This is not quite what people seem to think it is. The report seems to show that people are happy with restrictions and taxes if they are for the common good. Thus we should go and tax meat. But that’s really not quite what is actually being said:
Taxing meat to simultaneously tackle climate change and improve global health would be far less unpalatable than governments think, according to new research.
Meat production produces 15% of all greenhouse gases – more than all cars, trains, planes and ships combined – and halting global warming appears near impossible unless the world’s fast growing appetite for meat is addressed.
The new analysis says this could be done through taxes, increasing vegetarian food in schools, hospitals and the armed forces and cutting subsidies to livestock farmers, all supported by public information campaigns.
The research, from the international affairs thinktank Chatham House and Glasgow University, involved surveys and focus groups in 12 countries and found that even measures restricting peoples’ behaviour could be accepted if seen as in the public interest, as was seen with smoking bans.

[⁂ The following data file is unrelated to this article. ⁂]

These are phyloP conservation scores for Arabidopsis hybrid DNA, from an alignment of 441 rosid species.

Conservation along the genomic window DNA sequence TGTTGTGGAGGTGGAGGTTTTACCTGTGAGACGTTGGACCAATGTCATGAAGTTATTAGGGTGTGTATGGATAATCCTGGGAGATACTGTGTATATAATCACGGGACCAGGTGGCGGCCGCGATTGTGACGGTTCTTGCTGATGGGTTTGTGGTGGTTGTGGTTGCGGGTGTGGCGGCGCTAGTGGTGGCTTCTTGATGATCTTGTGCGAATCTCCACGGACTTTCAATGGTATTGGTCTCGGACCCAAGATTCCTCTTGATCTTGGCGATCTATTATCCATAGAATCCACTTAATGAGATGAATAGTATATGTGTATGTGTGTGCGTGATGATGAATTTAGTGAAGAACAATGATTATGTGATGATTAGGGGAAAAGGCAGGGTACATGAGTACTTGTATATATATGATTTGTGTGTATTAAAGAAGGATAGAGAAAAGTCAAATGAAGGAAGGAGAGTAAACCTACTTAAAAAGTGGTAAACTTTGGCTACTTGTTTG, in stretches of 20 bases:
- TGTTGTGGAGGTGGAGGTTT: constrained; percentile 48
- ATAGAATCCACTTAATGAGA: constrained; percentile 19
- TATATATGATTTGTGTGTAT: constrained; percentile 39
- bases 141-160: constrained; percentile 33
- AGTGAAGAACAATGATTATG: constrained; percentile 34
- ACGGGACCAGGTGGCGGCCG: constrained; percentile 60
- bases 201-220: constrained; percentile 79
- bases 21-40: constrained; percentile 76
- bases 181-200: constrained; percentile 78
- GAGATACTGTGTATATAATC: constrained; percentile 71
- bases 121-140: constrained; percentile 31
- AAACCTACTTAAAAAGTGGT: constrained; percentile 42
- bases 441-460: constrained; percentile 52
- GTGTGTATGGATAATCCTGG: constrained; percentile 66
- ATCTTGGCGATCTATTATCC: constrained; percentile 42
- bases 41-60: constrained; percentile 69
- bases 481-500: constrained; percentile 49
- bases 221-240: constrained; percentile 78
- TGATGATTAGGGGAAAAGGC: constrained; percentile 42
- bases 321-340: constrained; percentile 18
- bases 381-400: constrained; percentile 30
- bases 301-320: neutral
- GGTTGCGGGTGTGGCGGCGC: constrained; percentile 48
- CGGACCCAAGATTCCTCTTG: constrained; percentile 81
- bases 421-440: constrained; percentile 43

“Governments are ignoring what should be a hugely appealing, win-win policy,” said lead author Laura Wellesley, at Chatham House.
“The idea that interventions like this are too politically sensitive and too difficult to implement is unjustified. Our focus groups show people expect governments to lead action on issues that are for the global good. Our research indicates any backlash to unpopular policies would likely be short-lived as long as the rationale for action was strong.”
What they have actually found is that if they dress up the policy that they already desire as being something that is for the common good then people will complain less. Something which is obviously true, every orator and politician has known for ever that the more you appeal to peoples’ extant prejudices the more ridiculous the policy you can get them to swallow.
What Chatham House has just done is discover how to produce the propaganda for meat taxes, nothing else. And well done them of course, although quite when Chatham House got into the propaganda business we’re not quite sure.